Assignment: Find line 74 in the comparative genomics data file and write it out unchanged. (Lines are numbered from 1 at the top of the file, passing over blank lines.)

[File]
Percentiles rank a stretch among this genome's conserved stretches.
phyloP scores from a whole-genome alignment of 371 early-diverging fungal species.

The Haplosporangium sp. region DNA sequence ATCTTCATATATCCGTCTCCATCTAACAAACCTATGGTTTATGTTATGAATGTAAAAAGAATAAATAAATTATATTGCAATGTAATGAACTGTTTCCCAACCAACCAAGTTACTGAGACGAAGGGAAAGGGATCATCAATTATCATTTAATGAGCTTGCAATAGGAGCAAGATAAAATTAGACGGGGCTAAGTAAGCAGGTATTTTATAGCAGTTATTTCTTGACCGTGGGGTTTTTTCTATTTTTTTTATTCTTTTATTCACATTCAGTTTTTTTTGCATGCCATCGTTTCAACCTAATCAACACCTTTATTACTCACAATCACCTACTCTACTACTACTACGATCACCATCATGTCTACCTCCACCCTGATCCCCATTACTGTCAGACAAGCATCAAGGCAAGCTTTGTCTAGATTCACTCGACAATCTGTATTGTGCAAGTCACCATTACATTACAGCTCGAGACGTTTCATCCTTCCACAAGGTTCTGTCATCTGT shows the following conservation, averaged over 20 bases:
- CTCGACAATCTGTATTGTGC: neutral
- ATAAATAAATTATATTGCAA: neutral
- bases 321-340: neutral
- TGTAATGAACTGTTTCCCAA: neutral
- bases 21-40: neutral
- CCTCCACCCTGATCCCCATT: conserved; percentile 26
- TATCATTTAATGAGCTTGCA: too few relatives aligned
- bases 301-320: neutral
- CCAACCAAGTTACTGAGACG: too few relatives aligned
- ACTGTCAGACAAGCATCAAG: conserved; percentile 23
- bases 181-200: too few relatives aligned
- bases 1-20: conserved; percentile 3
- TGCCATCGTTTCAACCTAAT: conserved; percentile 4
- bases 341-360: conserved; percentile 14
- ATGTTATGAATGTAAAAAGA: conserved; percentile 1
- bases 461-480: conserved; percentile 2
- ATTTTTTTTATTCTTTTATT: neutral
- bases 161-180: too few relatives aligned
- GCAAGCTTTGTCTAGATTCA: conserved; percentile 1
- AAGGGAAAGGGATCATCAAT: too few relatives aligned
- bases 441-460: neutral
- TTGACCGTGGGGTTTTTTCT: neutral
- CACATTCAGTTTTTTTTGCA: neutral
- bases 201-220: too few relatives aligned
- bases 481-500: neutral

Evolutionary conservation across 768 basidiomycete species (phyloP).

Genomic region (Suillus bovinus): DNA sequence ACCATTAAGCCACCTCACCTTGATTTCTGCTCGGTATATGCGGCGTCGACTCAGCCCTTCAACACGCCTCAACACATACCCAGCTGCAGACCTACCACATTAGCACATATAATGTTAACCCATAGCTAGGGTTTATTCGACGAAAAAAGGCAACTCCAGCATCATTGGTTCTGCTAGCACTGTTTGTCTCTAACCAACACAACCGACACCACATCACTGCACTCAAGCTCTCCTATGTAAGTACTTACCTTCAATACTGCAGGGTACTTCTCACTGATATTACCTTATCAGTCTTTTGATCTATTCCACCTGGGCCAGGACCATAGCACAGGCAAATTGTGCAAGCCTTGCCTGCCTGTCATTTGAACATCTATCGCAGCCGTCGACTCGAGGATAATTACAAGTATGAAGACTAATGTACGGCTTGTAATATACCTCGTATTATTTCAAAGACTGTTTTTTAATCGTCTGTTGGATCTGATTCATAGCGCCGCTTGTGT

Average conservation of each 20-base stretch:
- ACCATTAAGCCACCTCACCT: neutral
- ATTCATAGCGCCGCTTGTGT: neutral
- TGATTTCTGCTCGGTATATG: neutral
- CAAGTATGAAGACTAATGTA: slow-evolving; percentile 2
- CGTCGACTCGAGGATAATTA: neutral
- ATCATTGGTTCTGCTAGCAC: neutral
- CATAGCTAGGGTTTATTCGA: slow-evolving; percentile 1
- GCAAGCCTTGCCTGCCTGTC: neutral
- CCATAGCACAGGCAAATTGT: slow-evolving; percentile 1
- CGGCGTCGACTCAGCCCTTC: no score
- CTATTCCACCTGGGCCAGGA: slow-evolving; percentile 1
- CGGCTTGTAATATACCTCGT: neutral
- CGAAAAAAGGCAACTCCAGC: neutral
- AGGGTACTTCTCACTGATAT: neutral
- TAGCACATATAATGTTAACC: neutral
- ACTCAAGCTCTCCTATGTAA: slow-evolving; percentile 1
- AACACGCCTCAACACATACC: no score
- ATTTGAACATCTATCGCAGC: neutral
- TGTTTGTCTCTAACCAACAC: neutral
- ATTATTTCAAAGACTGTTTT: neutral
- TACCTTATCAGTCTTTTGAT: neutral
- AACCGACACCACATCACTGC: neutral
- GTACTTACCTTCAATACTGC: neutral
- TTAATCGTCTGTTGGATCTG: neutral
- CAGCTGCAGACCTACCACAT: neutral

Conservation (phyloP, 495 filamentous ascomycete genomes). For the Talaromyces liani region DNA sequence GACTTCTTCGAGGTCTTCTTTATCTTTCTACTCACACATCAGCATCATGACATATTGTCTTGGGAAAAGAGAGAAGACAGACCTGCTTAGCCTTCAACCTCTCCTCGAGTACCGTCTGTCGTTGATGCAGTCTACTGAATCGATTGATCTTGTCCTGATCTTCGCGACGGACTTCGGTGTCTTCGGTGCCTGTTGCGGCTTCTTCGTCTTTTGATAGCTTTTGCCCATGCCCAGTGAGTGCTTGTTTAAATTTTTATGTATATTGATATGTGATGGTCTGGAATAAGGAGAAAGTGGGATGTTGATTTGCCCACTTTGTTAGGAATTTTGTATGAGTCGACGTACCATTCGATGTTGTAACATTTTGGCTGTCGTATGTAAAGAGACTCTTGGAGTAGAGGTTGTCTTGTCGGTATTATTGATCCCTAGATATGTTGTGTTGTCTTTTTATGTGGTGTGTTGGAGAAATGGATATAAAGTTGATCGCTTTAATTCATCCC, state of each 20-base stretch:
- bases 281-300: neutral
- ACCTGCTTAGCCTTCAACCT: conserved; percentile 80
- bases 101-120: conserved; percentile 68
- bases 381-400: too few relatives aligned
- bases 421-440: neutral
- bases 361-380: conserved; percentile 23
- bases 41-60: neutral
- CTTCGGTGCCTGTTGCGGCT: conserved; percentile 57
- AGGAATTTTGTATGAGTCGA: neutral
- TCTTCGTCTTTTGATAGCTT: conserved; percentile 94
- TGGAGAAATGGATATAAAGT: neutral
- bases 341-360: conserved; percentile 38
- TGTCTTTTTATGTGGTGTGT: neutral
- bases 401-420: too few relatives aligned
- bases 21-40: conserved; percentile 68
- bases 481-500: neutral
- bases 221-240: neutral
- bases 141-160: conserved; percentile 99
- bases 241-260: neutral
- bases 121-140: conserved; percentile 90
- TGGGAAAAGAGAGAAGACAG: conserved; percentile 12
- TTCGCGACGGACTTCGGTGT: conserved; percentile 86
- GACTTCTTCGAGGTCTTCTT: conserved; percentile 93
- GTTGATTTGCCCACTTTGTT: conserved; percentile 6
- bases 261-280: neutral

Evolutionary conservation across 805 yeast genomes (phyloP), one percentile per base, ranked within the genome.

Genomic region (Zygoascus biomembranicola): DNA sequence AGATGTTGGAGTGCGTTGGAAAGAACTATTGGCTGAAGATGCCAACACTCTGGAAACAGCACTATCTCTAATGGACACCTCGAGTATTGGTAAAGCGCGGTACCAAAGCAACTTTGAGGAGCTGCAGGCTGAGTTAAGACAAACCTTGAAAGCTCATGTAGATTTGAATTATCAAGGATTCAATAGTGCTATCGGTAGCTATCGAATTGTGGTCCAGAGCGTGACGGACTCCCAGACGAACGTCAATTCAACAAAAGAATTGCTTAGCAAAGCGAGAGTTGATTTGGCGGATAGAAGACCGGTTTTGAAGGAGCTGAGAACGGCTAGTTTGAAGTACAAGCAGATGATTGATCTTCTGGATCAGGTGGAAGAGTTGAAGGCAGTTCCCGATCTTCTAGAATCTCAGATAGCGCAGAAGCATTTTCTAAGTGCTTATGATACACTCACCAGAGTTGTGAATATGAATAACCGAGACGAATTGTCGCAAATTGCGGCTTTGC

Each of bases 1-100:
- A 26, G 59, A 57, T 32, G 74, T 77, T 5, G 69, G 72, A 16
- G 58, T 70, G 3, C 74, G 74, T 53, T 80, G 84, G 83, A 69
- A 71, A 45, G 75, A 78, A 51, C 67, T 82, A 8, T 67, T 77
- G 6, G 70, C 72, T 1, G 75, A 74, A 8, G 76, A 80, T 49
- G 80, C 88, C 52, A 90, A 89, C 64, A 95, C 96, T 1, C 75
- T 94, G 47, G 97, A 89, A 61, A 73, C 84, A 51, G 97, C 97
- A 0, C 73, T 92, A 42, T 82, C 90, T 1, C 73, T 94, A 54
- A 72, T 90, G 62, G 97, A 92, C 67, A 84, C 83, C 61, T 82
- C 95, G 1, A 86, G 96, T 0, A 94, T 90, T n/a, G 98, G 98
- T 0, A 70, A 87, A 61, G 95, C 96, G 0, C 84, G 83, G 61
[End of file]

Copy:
- bases 221-240: neutral